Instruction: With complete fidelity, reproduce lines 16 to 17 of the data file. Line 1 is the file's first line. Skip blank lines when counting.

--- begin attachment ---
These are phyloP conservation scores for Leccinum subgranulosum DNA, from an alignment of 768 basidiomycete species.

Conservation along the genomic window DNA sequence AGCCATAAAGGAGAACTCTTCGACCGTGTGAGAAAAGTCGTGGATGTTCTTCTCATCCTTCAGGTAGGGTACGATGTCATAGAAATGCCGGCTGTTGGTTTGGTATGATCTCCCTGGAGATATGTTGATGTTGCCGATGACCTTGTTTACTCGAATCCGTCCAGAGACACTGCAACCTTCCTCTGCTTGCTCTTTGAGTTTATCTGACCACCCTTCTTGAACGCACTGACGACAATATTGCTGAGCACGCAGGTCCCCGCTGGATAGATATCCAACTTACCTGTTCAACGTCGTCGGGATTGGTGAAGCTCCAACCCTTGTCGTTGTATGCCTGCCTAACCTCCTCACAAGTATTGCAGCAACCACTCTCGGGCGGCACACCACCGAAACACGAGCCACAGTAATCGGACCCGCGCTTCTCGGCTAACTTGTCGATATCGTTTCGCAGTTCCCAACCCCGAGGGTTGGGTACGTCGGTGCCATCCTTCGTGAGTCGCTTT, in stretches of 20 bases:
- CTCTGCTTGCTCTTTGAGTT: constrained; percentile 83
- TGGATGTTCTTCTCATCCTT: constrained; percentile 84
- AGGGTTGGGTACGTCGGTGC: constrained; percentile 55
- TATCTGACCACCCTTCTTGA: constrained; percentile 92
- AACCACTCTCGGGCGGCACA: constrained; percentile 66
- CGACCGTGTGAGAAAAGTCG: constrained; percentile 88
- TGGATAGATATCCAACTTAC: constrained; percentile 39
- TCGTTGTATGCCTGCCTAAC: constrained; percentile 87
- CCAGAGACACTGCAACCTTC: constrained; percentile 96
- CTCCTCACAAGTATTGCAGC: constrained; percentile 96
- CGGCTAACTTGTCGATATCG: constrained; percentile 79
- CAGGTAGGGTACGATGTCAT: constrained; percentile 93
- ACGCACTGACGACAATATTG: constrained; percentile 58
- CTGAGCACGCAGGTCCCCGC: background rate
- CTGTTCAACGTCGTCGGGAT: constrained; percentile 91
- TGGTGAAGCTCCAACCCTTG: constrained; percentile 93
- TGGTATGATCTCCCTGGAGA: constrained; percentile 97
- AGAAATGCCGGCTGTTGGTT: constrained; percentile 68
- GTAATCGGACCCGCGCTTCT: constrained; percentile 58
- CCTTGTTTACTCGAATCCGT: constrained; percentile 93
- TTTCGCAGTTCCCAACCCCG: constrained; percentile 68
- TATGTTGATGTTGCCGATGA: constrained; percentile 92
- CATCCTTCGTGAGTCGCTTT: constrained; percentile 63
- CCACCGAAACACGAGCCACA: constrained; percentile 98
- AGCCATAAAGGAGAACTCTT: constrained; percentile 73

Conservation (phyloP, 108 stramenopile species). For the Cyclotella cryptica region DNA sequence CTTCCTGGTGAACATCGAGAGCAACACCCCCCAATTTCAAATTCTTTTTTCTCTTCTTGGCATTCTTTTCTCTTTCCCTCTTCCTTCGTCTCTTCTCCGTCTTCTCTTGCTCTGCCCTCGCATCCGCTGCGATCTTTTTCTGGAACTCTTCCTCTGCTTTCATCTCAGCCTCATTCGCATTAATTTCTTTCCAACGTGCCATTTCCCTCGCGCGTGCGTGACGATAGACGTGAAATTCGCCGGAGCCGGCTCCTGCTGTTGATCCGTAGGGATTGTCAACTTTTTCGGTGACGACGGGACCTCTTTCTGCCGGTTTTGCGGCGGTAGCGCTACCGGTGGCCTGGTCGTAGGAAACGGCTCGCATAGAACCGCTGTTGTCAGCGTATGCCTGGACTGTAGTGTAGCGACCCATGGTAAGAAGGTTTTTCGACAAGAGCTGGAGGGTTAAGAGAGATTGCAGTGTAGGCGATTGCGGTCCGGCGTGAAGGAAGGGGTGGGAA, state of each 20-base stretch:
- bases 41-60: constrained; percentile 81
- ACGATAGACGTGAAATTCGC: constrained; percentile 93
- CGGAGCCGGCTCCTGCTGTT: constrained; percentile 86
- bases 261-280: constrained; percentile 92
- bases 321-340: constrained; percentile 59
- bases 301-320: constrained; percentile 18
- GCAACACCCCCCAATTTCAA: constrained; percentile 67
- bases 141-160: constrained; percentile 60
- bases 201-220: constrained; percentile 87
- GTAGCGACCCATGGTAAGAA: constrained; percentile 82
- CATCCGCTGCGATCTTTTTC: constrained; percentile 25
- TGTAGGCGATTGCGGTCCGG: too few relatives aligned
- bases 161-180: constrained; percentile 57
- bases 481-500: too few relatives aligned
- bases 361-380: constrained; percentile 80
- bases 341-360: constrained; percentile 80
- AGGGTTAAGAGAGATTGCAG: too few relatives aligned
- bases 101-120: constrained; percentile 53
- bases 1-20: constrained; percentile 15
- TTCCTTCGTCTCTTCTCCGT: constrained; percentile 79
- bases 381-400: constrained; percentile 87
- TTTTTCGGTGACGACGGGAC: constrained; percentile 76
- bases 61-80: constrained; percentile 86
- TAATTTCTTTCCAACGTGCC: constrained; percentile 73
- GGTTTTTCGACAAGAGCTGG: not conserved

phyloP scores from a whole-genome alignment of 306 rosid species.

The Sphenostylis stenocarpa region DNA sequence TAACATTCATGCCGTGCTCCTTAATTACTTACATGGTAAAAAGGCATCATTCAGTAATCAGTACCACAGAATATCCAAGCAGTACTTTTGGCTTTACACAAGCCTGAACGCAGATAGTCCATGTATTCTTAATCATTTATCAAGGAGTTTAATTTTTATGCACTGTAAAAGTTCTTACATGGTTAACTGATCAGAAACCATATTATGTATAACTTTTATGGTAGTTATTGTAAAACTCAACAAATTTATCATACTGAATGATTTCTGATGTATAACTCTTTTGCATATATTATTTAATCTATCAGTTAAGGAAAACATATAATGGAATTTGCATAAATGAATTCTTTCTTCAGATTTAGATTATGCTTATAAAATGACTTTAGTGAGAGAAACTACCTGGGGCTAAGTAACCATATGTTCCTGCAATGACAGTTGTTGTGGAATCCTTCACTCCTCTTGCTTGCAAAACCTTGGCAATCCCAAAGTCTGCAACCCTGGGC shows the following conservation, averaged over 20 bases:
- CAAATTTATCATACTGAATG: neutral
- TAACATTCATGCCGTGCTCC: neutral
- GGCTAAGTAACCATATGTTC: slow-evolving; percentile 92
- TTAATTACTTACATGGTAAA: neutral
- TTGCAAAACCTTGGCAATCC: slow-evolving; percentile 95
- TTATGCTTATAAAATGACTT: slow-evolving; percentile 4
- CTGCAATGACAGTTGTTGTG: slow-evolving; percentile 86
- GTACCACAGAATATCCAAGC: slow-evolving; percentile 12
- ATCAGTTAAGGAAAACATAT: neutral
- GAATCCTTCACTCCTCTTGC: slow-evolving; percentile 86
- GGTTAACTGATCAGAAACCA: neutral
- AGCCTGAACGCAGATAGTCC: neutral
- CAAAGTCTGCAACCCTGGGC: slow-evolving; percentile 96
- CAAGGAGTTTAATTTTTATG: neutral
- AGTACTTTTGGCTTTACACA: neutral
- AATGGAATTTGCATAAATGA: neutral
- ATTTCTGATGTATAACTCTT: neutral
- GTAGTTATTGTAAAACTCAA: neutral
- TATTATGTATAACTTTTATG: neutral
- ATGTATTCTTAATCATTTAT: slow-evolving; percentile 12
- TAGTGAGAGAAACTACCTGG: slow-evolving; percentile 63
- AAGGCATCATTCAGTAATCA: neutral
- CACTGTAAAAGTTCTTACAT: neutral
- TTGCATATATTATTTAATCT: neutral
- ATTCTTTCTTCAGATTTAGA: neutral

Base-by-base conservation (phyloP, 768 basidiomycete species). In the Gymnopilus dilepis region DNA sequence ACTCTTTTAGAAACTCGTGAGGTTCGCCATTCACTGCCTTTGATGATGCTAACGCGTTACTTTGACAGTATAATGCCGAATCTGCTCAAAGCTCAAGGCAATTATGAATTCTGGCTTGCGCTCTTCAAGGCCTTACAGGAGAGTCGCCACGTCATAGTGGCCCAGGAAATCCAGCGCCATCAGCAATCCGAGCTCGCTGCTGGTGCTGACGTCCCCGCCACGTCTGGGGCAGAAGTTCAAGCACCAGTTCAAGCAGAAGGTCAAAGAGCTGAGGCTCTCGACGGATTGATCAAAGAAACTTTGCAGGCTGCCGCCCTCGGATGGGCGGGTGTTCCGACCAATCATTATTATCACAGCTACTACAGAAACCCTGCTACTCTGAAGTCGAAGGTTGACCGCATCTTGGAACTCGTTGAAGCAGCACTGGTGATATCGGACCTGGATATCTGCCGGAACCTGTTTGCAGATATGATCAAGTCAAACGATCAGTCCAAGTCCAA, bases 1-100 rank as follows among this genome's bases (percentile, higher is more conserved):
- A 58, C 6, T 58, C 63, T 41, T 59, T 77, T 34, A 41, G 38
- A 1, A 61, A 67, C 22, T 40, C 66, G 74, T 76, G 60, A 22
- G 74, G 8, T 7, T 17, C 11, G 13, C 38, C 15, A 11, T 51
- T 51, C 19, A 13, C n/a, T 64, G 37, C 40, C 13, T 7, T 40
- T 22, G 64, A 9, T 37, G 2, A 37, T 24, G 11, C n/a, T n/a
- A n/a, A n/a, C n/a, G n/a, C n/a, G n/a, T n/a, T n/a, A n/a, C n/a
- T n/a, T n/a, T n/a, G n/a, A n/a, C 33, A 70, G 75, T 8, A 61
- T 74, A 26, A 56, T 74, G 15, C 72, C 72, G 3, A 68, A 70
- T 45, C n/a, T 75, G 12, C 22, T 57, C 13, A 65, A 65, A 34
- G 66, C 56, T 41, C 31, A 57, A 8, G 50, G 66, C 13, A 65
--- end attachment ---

- CTGAGCACGCAGGTCCCCGC: background rate
- CTGTTCAACGTCGTCGGGAT: constrained; percentile 91